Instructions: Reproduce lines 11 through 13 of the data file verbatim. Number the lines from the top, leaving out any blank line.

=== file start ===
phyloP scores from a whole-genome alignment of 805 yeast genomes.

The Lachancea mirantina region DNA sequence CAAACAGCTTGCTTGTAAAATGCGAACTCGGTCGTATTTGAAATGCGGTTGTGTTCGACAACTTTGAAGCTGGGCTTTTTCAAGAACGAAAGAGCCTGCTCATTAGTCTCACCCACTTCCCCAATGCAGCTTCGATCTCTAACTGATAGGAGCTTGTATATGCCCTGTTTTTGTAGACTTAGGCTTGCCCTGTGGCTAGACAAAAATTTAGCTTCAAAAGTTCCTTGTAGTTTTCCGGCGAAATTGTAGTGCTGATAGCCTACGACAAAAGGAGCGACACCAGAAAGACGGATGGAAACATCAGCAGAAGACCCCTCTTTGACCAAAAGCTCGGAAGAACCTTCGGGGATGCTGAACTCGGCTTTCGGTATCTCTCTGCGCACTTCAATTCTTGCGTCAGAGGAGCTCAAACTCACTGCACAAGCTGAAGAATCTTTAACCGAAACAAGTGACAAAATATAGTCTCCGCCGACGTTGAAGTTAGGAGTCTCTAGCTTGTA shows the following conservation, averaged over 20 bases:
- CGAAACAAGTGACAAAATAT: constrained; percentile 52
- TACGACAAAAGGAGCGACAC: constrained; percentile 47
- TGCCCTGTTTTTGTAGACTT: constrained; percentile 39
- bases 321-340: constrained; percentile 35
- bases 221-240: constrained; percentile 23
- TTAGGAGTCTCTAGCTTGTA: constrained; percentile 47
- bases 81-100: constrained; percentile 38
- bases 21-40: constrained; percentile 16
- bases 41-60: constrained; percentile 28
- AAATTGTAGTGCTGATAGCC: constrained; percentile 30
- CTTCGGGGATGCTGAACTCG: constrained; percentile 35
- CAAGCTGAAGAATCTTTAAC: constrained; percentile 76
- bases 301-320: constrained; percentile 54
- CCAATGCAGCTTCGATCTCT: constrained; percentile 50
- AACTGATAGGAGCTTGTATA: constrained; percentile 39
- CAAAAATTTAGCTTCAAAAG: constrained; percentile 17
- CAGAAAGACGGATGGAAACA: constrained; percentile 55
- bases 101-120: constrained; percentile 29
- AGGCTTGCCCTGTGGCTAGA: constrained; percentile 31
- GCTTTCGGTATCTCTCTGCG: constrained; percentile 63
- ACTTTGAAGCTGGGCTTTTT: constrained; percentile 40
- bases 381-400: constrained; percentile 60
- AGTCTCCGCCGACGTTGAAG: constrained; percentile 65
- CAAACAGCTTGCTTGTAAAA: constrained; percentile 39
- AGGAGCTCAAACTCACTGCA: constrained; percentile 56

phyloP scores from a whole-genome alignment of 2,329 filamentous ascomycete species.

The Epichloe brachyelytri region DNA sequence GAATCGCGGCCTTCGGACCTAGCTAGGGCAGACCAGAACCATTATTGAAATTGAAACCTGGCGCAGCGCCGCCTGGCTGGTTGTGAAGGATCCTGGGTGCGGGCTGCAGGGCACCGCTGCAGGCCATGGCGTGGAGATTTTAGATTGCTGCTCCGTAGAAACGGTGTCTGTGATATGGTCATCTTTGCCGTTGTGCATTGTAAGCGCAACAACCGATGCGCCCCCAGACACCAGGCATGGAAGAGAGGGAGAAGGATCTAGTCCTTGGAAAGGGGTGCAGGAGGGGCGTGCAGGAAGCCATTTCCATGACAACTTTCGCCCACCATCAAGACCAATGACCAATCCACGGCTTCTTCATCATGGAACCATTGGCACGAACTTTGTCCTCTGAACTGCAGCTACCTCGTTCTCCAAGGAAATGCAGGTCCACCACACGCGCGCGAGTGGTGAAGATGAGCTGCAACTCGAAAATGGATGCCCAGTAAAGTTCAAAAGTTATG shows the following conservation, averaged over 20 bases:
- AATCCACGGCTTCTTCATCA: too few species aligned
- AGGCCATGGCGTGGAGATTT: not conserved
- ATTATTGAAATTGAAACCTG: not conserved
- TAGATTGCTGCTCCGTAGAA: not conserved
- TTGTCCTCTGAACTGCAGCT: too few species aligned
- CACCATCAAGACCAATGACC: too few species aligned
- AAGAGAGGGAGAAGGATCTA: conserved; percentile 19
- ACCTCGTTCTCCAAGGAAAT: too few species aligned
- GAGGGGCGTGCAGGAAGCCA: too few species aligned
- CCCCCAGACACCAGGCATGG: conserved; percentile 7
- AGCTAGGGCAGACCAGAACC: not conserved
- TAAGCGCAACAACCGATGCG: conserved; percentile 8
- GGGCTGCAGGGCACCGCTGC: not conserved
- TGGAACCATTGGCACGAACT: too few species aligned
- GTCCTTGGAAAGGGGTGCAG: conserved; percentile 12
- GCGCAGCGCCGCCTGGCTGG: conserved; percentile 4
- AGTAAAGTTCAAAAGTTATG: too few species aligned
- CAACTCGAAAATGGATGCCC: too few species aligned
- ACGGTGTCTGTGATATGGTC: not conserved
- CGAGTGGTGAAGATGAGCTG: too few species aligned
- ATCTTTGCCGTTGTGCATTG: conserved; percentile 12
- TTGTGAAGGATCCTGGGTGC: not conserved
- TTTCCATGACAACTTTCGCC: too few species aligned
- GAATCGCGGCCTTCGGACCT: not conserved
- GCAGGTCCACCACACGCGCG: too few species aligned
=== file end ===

- bases 41-60: constrained; percentile 28
- AAATTGTAGTGCTGATAGCC: constrained; percentile 30
- CTTCGGGGATGCTGAACTCG: constrained; percentile 35